Urban (In)Equality and Materiality: A Global, Deep Time Perspective
Dean Saitta, University Of Denver (Archaeology)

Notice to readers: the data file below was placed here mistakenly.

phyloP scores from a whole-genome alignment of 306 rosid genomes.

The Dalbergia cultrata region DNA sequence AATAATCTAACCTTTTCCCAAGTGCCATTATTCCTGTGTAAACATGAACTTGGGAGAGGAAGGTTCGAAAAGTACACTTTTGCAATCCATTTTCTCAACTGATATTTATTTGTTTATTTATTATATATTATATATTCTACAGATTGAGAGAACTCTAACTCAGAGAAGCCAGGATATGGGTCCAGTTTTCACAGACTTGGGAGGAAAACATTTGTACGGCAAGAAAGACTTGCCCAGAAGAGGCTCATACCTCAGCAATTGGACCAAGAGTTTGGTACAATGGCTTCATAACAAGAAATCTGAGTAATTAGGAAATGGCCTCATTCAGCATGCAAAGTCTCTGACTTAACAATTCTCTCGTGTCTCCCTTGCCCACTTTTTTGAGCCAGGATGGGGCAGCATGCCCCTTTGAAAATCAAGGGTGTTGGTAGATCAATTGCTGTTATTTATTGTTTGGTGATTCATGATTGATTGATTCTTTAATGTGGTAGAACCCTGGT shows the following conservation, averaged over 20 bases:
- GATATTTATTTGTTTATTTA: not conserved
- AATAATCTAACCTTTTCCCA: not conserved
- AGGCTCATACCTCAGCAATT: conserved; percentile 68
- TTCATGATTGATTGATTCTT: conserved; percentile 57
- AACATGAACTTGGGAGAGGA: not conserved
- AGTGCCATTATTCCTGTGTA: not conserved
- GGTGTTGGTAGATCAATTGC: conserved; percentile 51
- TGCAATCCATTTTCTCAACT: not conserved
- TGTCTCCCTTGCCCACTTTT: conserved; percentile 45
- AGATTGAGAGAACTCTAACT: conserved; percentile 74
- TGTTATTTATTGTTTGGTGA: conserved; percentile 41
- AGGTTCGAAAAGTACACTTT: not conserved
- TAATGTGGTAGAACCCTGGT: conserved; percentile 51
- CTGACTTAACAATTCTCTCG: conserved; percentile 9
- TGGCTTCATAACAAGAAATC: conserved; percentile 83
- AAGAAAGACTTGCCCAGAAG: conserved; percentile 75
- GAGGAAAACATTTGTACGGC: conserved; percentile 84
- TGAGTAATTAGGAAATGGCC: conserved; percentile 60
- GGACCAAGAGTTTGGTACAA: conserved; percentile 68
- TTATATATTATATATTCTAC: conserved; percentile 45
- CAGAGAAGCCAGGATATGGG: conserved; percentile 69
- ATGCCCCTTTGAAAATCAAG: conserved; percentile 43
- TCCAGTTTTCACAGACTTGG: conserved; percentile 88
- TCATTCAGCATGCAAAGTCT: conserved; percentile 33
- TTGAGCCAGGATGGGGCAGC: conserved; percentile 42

Scholarly research suggests that the more inclusive and equitable a city, the more prosperous and sustainable it is overall. Today, race and class-based segregations continue to plague cities worldwide. To remedy these inequalities, we need to look for new sources of ideas about urban planning and policy. This talk considers the 6000-year history of city building as one such source. Ancient cities in Asia, Africa, and the Americas are wellsprings of learning about equitable urbanism. They illustrate collective governance in the distribution of life-sustaining resources. They demonstrate effective resource sharing across ethnic and ecological boundaries. They show how public space can accommodate the masses, delight the senses, and cultivate a shared identity and destiny. Together, ancient cities tell some different stories about social being and belonging in urban contexts, and implicate alternative principles and pathways for building the equitable city.